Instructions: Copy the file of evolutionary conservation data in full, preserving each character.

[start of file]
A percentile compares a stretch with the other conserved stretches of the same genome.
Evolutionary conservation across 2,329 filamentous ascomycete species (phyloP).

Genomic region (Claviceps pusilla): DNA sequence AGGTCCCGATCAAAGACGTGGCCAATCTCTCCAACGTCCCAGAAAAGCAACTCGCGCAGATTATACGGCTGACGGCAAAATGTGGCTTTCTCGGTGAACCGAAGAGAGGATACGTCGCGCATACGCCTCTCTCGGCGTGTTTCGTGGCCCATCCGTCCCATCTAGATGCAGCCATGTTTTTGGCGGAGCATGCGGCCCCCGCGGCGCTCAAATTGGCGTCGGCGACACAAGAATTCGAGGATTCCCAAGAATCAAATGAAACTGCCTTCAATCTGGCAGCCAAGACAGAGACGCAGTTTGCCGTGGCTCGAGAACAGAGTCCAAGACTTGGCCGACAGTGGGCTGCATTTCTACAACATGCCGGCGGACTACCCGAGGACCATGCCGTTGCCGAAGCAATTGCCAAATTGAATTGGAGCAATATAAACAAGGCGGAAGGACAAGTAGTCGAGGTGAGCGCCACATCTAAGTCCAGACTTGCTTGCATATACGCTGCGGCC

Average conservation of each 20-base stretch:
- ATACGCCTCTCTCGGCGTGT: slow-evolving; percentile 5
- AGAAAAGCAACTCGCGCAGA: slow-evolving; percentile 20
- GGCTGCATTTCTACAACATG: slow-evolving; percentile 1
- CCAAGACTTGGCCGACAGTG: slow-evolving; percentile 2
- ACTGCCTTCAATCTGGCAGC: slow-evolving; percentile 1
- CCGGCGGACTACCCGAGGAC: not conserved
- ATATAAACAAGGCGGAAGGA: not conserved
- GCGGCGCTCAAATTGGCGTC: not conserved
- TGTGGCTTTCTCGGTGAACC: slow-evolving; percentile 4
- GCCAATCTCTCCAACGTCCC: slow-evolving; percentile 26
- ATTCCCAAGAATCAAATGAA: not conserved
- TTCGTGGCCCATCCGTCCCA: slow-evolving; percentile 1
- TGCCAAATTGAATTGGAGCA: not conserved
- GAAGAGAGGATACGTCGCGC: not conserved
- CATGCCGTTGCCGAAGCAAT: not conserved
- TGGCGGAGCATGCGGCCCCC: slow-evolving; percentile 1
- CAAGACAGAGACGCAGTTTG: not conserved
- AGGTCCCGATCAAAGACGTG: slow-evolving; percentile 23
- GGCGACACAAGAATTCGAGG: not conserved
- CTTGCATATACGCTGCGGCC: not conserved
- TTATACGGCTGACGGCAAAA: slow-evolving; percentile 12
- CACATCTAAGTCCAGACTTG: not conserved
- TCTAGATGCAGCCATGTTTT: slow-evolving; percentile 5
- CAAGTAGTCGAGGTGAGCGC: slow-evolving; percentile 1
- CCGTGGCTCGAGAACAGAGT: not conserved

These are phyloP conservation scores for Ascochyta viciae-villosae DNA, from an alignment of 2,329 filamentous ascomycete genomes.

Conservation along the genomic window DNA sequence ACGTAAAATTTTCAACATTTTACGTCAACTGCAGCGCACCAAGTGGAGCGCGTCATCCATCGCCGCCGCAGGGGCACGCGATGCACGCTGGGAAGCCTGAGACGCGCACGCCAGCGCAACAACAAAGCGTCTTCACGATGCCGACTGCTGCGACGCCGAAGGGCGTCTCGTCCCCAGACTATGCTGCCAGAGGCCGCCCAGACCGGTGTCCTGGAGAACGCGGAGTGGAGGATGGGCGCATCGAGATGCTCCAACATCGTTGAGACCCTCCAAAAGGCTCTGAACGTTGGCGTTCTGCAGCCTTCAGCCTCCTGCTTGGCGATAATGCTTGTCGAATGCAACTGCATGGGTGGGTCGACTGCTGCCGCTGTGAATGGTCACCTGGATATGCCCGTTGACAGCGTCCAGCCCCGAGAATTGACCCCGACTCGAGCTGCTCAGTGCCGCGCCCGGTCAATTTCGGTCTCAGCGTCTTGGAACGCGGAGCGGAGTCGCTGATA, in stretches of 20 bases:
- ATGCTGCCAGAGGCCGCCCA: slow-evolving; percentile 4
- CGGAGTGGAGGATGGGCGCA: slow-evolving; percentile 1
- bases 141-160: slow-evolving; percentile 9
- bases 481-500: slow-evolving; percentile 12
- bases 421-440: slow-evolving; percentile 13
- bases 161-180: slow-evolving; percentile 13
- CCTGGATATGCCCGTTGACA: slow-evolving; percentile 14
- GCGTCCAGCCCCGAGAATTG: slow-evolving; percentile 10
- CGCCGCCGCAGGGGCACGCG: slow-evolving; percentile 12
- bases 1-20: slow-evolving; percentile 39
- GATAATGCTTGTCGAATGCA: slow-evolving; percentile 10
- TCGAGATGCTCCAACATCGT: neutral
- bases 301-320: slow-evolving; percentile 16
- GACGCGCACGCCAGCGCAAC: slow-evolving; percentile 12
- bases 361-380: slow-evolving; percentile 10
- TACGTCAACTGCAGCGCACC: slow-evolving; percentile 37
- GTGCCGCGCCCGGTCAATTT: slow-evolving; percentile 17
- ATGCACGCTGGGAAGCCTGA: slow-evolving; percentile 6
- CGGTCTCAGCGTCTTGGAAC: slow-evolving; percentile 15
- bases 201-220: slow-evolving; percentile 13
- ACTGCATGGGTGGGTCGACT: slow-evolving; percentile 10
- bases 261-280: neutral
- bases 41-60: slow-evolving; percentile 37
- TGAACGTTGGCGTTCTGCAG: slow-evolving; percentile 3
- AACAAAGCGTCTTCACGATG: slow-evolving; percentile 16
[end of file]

A percentile compares a stretch with the other conserved stretches of the same genome.
Evolutionary conservation across 2,329 filamentous ascomycete species (phyloP).

Genomic region (Claviceps pusilla): DNA sequence AGGTCCCGATCAAAGACGTGGCCAATCTCTCCAACGTCCCAGAAAAGCAACTCGCGCAGATTATACGGCTGACGGCAAAATGTGGCTTTCTCGGTGAACCGAAGAGAGGATACGTCGCGCATACGCCTCTCTCGGCGTGTTTCGTGGCCCATCCGTCCCATCTAGATGCAGCCATGTTTTTGGCGGAGCATGCGGCCCCCGCGGCGCTCAAATTGGCGTCGGCGACACAAGAATTCGAGGATTCCCAAGAATCAAATGAAACTGCCTTCAATCTGGCAGCCAAGACAGAGACGCAGTTTGCCGTGGCTCGAGAACAGAGTCCAAGACTTGGCCGACAGTGGGCTGCATTTCTACAACATGCCGGCGGACTACCCGAGGACCATGCCGTTGCCGAAGCAATTGCCAAATTGAATTGGAGCAATATAAACAAGGCGGAAGGACAAGTAGTCGAGGTGAGCGCCACATCTAAGTCCAGACTTGCTTGCATATACGCTGCGGCC

Average conservation of each 20-base stretch:
- ATACGCCTCTCTCGGCGTGT: slow-evolving; percentile 5
- AGAAAAGCAACTCGCGCAGA: slow-evolving; percentile 20
- GGCTGCATTTCTACAACATG: slow-evolving; percentile 1
- CCAAGACTTGGCCGACAGTG: slow-evolving; percentile 2
- ACTGCCTTCAATCTGGCAGC: slow-evolving; percentile 1
- CCGGCGGACTACCCGAGGAC: not conserved
- ATATAAACAAGGCGGAAGGA: not conserved
- GCGGCGCTCAAATTGGCGTC: not conserved
- TGTGGCTTTCTCGGTGAACC: slow-evolving; percentile 4
- GCCAATCTCTCCAACGTCCC: slow-evolving; percentile 26
- ATTCCCAAGAATCAAATGAA: not conserved
- TTCGTGGCCCATCCGTCCCA: slow-evolving; percentile 1
- TGCCAAATTGAATTGGAGCA: not conserved
- GAAGAGAGGATACGTCGCGC: not conserved
- CATGCCGTTGCCGAAGCAAT: not conserved
- TGGCGGAGCATGCGGCCCCC: slow-evolving; percentile 1
- CAAGACAGAGACGCAGTTTG: not conserved
- AGGTCCCGATCAAAGACGTG: slow-evolving; percentile 23
- GGCGACACAAGAATTCGAGG: not conserved
- CTTGCATATACGCTGCGGCC: not conserved
- TTATACGGCTGACGGCAAAA: slow-evolving; percentile 12
- CACATCTAAGTCCAGACTTG: not conserved
- TCTAGATGCAGCCATGTTTT: slow-evolving; percentile 5
- CAAGTAGTCGAGGTGAGCGC: slow-evolving; percentile 1
- CCGTGGCTCGAGAACAGAGT: not conserved

These are phyloP conservation scores for Ascochyta viciae-villosae DNA, from an alignment of 2,329 filamentous ascomycete genomes.

Conservation along the genomic window DNA sequence ACGTAAAATTTTCAACATTTTACGTCAACTGCAGCGCACCAAGTGGAGCGCGTCATCCATCGCCGCCGCAGGGGCACGCGATGCACGCTGGGAAGCCTGAGACGCGCACGCCAGCGCAACAACAAAGCGTCTTCACGATGCCGACTGCTGCGACGCCGAAGGGCGTCTCGTCCCCAGACTATGCTGCCAGAGGCCGCCCAGACCGGTGTCCTGGAGAACGCGGAGTGGAGGATGGGCGCATCGAGATGCTCCAACATCGTTGAGACCCTCCAAAAGGCTCTGAACGTTGGCGTTCTGCAGCCTTCAGCCTCCTGCTTGGCGATAATGCTTGTCGAATGCAACTGCATGGGTGGGTCGACTGCTGCCGCTGTGAATGGTCACCTGGATATGCCCGTTGACAGCGTCCAGCCCCGAGAATTGACCCCGACTCGAGCTGCTCAGTGCCGCGCCCGGTCAATTTCGGTCTCAGCGTCTTGGAACGCGGAGCGGAGTCGCTGATA, in stretches of 20 bases:
- ATGCTGCCAGAGGCCGCCCA: slow-evolving; percentile 4
- CGGAGTGGAGGATGGGCGCA: slow-evolving; percentile 1
- bases 141-160: slow-evolving; percentile 9
- bases 481-500: slow-evolving; percentile 12
- bases 421-440: slow-evolving; percentile 13
- bases 161-180: slow-evolving; percentile 13
- CCTGGATATGCCCGTTGACA: slow-evolving; percentile 14
- GCGTCCAGCCCCGAGAATTG: slow-evolving; percentile 10
- CGCCGCCGCAGGGGCACGCG: slow-evolving; percentile 12
- bases 1-20: slow-evolving; percentile 39
- GATAATGCTTGTCGAATGCA: slow-evolving; percentile 10
- TCGAGATGCTCCAACATCGT: neutral
- bases 301-320: slow-evolving; percentile 16
- GACGCGCACGCCAGCGCAAC: slow-evolving; percentile 12
- bases 361-380: slow-evolving; percentile 10
- TACGTCAACTGCAGCGCACC: slow-evolving; percentile 37
- GTGCCGCGCCCGGTCAATTT: slow-evolving; percentile 17
- ATGCACGCTGGGAAGCCTGA: slow-evolving; percentile 6
- CGGTCTCAGCGTCTTGGAAC: slow-evolving; percentile 15
- bases 201-220: slow-evolving; percentile 13
- ACTGCATGGGTGGGTCGACT: slow-evolving; percentile 10
- bases 261-280: neutral
- bases 41-60: slow-evolving; percentile 37
- TGAACGTTGGCGTTCTGCAG: slow-evolving; percentile 3
- AACAAAGCGTCTTCACGATG: slow-evolving; percentile 16